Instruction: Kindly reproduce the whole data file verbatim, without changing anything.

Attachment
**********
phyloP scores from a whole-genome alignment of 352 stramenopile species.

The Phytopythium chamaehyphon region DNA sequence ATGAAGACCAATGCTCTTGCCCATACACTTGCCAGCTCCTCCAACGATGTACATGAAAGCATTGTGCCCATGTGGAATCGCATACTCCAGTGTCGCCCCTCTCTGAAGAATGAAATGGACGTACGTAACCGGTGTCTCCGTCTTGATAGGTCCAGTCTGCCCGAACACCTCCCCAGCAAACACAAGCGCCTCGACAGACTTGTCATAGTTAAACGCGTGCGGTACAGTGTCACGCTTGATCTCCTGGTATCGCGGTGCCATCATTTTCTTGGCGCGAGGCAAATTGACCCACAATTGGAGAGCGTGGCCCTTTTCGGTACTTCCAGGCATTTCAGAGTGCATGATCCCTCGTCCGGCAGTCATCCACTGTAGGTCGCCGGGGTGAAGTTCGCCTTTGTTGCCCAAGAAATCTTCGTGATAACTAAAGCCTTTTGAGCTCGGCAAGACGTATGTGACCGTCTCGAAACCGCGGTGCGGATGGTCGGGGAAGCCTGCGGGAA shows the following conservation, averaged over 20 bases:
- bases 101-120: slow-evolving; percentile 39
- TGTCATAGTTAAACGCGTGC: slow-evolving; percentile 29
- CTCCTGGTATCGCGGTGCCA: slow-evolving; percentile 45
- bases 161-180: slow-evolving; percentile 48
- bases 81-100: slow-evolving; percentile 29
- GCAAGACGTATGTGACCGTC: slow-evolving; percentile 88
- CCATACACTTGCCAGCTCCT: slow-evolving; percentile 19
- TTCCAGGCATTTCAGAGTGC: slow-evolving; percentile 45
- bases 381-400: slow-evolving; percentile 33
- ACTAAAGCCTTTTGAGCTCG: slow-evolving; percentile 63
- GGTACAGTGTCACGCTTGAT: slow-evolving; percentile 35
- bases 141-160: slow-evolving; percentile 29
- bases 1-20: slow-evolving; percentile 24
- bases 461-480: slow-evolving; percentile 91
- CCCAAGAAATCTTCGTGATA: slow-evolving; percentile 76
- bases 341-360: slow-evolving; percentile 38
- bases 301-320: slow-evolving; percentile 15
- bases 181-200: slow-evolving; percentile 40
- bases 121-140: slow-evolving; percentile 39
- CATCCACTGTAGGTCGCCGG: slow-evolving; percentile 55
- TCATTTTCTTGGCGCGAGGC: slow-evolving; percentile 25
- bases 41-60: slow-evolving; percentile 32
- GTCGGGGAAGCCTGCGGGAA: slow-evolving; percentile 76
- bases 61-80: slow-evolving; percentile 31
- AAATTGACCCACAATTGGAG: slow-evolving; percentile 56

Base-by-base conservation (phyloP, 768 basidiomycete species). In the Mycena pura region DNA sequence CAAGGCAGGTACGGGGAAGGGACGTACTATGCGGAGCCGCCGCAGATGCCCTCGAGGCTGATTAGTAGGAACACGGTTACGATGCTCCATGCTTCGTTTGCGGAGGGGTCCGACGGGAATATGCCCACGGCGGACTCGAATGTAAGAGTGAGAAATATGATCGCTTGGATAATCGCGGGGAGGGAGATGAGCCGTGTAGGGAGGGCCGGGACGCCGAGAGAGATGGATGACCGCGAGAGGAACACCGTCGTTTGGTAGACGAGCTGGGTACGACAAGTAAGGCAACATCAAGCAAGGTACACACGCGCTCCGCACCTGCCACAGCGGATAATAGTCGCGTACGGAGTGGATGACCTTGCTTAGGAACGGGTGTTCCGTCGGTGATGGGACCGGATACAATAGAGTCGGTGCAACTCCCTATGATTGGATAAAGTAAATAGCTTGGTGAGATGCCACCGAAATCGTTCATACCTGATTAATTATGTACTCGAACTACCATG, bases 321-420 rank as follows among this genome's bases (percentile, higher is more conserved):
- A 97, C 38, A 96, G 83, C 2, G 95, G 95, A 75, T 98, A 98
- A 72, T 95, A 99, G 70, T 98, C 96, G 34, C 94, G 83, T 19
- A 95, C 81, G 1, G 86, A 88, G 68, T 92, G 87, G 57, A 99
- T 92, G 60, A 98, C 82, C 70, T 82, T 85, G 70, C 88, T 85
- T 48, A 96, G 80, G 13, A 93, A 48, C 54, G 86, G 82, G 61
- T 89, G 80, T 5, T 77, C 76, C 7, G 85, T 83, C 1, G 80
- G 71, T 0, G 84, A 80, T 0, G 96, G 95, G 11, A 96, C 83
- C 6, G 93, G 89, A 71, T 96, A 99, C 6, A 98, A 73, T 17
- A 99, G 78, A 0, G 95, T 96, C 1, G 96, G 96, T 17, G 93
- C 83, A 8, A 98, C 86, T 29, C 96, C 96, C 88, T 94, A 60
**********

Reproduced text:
phyloP scores from a whole-genome alignment of 352 stramenopile species.

The Phytopythium chamaehyphon region DNA sequence ATGAAGACCAATGCTCTTGCCCATACACTTGCCAGCTCCTCCAACGATGTACATGAAAGCATTGTGCCCATGTGGAATCGCATACTCCAGTGTCGCCCCTCTCTGAAGAATGAAATGGACGTACGTAACCGGTGTCTCCGTCTTGATAGGTCCAGTCTGCCCGAACACCTCCCCAGCAAACACAAGCGCCTCGACAGACTTGTCATAGTTAAACGCGTGCGGTACAGTGTCACGCTTGATCTCCTGGTATCGCGGTGCCATCATTTTCTTGGCGCGAGGCAAATTGACCCACAATTGGAGAGCGTGGCCCTTTTCGGTACTTCCAGGCATTTCAGAGTGCATGATCCCTCGTCCGGCAGTCATCCACTGTAGGTCGCCGGGGTGAAGTTCGCCTTTGTTGCCCAAGAAATCTTCGTGATAACTAAAGCCTTTTGAGCTCGGCAAGACGTATGTGACCGTCTCGAAACCGCGGTGCGGATGGTCGGGGAAGCCTGCGGGAA shows the following conservation, averaged over 20 bases:
- bases 101-120: slow-evolving; percentile 39
- TGTCATAGTTAAACGCGTGC: slow-evolving; percentile 29
- CTCCTGGTATCGCGGTGCCA: slow-evolving; percentile 45
- bases 161-180: slow-evolving; percentile 48
- bases 81-100: slow-evolving; percentile 29
- GCAAGACGTATGTGACCGTC: slow-evolving; percentile 88
- CCATACACTTGCCAGCTCCT: slow-evolving; percentile 19
- TTCCAGGCATTTCAGAGTGC: slow-evolving; percentile 45
- bases 381-400: slow-evolving; percentile 33
- ACTAAAGCCTTTTGAGCTCG: slow-evolving; percentile 63
- GGTACAGTGTCACGCTTGAT: slow-evolving; percentile 35
- bases 141-160: slow-evolving; percentile 29
- bases 1-20: slow-evolving; percentile 24
- bases 461-480: slow-evolving; percentile 91
- CCCAAGAAATCTTCGTGATA: slow-evolving; percentile 76
- bases 341-360: slow-evolving; percentile 38
- bases 301-320: slow-evolving; percentile 15
- bases 181-200: slow-evolving; percentile 40
- bases 121-140: slow-evolving; percentile 39
- CATCCACTGTAGGTCGCCGG: slow-evolving; percentile 55
- TCATTTTCTTGGCGCGAGGC: slow-evolving; percentile 25
- bases 41-60: slow-evolving; percentile 32
- GTCGGGGAAGCCTGCGGGAA: slow-evolving; percentile 76
- bases 61-80: slow-evolving; percentile 31
- AAATTGACCCACAATTGGAG: slow-evolving; percentile 56

Base-by-base conservation (phyloP, 768 basidiomycete species). In the Mycena pura region DNA sequence CAAGGCAGGTACGGGGAAGGGACGTACTATGCGGAGCCGCCGCAGATGCCCTCGAGGCTGATTAGTAGGAACACGGTTACGATGCTCCATGCTTCGTTTGCGGAGGGGTCCGACGGGAATATGCCCACGGCGGACTCGAATGTAAGAGTGAGAAATATGATCGCTTGGATAATCGCGGGGAGGGAGATGAGCCGTGTAGGGAGGGCCGGGACGCCGAGAGAGATGGATGACCGCGAGAGGAACACCGTCGTTTGGTAGACGAGCTGGGTACGACAAGTAAGGCAACATCAAGCAAGGTACACACGCGCTCCGCACCTGCCACAGCGGATAATAGTCGCGTACGGAGTGGATGACCTTGCTTAGGAACGGGTGTTCCGTCGGTGATGGGACCGGATACAATAGAGTCGGTGCAACTCCCTATGATTGGATAAAGTAAATAGCTTGGTGAGATGCCACCGAAATCGTTCATACCTGATTAATTATGTACTCGAACTACCATG, bases 321-420 rank as follows among this genome's bases (percentile, higher is more conserved):
- A 97, C 38, A 96, G 83, C 2, G 95, G 95, A 75, T 98, A 98
- A 72, T 95, A 99, G 70, T 98, C 96, G 34, C 94, G 83, T 19
- A 95, C 81, G 1, G 86, A 88, G 68, T 92, G 87, G 57, A 99
- T 92, G 60, A 98, C 82, C 70, T 82, T 85, G 70, C 88, T 85
- T 48, A 96, G 80, G 13, A 93, A 48, C 54, G 86, G 82, G 61
- T 89, G 80, T 5, T 77, C 76, C 7, G 85, T 83, C 1, G 80
- G 71, T 0, G 84, A 80, T 0, G 96, G 95, G 11, A 96, C 83
- C 6, G 93, G 89, A 71, T 96, A 99, C 6, A 98, A 73, T 17
- A 99, G 78, A 0, G 95, T 96, C 1, G 96, G 96, T 17, G 93
- C 83, A 8, A 98, C 86, T 29, C 96, C 96, C 88, T 94, A 60